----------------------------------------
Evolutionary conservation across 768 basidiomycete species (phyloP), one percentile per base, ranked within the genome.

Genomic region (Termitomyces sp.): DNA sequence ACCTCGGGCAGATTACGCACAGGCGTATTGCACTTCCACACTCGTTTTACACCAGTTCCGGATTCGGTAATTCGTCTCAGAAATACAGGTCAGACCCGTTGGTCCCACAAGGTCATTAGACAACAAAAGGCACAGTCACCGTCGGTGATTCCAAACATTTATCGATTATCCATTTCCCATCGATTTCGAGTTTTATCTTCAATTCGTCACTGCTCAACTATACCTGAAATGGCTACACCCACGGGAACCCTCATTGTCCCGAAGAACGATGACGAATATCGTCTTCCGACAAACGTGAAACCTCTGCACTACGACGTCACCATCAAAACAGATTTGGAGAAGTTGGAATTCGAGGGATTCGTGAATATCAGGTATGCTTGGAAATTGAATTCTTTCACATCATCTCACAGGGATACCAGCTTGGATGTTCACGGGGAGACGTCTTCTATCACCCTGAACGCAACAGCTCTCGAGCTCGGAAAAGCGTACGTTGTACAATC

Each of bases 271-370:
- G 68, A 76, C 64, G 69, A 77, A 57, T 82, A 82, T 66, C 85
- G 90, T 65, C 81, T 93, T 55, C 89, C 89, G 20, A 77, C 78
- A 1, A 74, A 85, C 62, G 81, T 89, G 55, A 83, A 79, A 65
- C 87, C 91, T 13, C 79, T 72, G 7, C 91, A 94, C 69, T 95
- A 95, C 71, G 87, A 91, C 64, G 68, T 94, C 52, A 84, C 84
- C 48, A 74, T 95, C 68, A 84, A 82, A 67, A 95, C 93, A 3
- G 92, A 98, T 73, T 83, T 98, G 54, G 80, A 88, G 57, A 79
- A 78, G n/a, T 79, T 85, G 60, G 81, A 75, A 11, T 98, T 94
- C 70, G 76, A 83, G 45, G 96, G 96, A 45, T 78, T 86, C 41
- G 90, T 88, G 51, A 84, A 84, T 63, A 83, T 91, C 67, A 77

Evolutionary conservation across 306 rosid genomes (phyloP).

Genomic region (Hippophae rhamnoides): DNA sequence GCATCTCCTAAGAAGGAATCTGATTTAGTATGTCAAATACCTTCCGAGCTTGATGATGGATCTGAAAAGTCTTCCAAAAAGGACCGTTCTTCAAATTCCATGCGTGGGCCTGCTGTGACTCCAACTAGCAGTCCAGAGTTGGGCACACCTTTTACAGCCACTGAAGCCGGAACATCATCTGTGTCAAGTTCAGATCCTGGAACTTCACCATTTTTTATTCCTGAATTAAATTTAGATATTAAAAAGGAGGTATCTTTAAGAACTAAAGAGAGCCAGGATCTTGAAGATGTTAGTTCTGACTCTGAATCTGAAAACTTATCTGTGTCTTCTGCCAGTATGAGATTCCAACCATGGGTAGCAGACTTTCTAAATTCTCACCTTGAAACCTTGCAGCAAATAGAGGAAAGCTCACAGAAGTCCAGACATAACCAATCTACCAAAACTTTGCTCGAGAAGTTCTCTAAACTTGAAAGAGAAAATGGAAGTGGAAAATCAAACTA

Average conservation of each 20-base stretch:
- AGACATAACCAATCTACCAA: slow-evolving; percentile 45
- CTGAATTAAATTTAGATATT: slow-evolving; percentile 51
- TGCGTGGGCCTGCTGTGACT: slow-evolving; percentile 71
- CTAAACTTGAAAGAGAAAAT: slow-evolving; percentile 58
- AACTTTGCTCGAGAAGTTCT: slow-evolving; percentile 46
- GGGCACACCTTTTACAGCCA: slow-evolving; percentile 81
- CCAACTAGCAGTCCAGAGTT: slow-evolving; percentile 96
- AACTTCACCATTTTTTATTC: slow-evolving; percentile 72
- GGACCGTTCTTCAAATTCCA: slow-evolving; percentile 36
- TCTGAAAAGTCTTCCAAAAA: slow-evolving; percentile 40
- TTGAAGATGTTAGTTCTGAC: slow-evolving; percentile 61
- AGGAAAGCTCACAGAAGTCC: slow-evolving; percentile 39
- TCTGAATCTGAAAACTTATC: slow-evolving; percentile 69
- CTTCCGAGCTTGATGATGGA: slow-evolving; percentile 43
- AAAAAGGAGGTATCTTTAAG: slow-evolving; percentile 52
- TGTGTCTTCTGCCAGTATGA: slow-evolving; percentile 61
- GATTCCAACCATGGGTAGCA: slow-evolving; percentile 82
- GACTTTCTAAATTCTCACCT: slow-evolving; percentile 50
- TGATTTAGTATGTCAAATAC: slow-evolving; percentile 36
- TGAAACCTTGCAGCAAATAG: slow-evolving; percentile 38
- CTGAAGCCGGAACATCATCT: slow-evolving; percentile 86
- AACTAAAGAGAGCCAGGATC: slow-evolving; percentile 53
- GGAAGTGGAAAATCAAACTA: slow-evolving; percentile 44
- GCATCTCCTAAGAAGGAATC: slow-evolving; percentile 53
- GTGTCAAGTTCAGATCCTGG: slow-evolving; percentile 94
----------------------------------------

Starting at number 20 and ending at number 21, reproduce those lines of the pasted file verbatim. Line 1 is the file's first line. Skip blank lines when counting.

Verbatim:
- CTAAACTTGAAAGAGAAAAT: slow-evolving; percentile 58
- AACTTTGCTCGAGAAGTTCT: slow-evolving; percentile 46